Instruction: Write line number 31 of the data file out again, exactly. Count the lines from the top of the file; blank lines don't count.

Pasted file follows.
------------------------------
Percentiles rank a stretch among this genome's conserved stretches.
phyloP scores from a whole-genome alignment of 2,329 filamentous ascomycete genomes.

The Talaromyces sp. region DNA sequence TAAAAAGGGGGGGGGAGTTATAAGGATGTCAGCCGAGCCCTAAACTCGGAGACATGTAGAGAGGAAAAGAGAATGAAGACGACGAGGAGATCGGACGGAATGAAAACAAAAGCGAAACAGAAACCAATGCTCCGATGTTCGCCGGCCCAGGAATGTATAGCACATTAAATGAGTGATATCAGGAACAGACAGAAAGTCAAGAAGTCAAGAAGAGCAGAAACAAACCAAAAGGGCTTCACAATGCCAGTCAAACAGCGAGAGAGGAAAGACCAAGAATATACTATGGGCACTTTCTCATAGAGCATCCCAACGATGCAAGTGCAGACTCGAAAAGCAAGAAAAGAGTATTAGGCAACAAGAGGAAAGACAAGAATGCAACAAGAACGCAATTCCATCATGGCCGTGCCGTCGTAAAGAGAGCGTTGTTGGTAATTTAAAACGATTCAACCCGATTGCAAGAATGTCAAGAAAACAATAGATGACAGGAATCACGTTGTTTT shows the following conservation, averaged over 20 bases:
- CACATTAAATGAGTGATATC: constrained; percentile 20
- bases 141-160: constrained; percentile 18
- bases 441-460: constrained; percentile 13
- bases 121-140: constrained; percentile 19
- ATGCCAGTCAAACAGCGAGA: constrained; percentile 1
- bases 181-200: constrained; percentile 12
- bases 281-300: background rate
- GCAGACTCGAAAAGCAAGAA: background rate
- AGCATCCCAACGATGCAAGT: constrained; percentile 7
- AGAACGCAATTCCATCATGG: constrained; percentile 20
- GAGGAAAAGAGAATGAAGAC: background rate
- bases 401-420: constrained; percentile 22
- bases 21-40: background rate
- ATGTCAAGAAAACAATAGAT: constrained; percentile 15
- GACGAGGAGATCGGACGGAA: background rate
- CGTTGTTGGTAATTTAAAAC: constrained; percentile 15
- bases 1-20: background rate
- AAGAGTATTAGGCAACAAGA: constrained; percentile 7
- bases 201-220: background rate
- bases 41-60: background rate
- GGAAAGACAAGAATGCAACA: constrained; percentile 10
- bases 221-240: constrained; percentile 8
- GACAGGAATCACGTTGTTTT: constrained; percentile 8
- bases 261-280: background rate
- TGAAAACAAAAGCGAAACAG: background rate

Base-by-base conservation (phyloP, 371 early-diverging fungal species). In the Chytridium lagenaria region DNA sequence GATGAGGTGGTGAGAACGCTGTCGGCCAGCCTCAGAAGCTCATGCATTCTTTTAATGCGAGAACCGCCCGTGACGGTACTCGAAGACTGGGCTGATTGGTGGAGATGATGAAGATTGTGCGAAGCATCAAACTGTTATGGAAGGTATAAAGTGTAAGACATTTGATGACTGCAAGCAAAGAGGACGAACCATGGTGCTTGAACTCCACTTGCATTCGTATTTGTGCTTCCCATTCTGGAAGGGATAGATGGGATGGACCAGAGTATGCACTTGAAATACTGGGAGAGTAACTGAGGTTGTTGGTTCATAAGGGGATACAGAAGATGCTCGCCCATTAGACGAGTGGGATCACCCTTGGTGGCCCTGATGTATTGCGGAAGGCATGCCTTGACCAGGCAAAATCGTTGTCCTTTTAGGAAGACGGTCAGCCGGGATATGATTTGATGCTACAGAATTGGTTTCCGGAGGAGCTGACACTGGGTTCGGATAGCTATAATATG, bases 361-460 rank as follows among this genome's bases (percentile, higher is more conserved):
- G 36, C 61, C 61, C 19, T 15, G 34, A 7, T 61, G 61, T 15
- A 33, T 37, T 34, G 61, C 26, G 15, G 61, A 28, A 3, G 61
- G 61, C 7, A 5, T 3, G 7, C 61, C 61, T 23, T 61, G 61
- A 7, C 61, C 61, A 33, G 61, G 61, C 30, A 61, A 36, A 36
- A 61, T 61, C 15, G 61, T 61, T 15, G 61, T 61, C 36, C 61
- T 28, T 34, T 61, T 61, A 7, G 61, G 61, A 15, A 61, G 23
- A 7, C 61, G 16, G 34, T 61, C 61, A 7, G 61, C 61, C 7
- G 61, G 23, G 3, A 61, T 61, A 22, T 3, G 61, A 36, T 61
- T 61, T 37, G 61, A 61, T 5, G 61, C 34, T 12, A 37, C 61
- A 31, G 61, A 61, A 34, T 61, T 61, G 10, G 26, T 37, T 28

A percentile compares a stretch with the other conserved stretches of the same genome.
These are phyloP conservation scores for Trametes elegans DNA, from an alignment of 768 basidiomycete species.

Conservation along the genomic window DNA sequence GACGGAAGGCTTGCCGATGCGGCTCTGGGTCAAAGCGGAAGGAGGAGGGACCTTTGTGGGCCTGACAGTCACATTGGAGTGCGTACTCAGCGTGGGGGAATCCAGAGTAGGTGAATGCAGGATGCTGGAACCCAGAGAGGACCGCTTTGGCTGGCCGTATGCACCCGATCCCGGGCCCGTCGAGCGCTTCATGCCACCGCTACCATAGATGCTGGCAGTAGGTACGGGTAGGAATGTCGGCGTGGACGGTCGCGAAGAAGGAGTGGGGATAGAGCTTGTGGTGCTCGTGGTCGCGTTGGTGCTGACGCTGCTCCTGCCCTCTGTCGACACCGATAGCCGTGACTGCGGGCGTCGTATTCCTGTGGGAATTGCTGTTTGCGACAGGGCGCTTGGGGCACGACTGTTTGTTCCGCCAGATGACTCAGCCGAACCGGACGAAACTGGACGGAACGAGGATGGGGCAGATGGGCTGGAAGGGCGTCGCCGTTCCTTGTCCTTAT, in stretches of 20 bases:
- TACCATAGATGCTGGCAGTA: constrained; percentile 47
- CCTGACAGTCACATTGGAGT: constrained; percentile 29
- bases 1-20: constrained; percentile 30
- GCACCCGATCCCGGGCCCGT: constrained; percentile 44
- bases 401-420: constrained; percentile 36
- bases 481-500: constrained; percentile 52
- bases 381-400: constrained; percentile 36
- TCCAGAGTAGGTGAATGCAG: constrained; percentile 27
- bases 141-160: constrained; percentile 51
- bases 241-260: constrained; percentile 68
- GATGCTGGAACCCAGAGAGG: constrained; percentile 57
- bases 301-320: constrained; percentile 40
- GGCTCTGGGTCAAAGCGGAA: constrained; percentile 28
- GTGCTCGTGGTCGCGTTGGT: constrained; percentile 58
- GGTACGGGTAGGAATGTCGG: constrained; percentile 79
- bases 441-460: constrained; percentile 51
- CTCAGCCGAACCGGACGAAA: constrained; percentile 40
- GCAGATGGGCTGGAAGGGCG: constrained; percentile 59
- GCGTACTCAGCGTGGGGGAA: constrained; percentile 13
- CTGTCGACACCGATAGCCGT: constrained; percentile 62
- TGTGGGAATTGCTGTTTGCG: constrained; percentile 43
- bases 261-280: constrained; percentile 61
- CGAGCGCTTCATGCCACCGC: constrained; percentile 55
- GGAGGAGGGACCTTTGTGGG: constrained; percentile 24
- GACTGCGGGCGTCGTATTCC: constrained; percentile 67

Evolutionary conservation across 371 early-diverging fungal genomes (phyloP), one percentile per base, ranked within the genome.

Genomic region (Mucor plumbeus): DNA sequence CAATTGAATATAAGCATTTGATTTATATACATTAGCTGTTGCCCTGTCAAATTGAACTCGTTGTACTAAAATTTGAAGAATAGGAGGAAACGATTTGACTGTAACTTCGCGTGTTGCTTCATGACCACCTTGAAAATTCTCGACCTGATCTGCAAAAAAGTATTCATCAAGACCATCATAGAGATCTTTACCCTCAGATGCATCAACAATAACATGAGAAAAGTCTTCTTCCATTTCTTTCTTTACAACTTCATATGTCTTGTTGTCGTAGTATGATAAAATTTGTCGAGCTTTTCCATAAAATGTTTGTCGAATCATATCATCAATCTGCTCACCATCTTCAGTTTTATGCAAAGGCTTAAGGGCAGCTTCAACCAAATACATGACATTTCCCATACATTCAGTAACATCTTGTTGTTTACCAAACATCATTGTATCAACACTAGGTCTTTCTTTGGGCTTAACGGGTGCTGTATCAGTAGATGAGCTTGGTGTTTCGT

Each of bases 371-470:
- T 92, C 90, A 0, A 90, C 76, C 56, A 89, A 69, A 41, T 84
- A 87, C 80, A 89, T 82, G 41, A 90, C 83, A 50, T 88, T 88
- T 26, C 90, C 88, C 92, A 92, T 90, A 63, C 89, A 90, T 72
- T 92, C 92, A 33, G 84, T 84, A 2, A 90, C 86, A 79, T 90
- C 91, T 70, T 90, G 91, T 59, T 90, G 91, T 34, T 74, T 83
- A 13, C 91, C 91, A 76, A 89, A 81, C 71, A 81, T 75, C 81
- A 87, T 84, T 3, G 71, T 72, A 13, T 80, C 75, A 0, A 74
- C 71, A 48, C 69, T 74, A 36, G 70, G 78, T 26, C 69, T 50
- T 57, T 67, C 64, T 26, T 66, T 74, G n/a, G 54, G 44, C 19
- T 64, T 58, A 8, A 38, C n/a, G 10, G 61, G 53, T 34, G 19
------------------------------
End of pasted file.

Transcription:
- A 33, T 37, T 34, G 61, C 26, G 15, G 61, A 28, A 3, G 61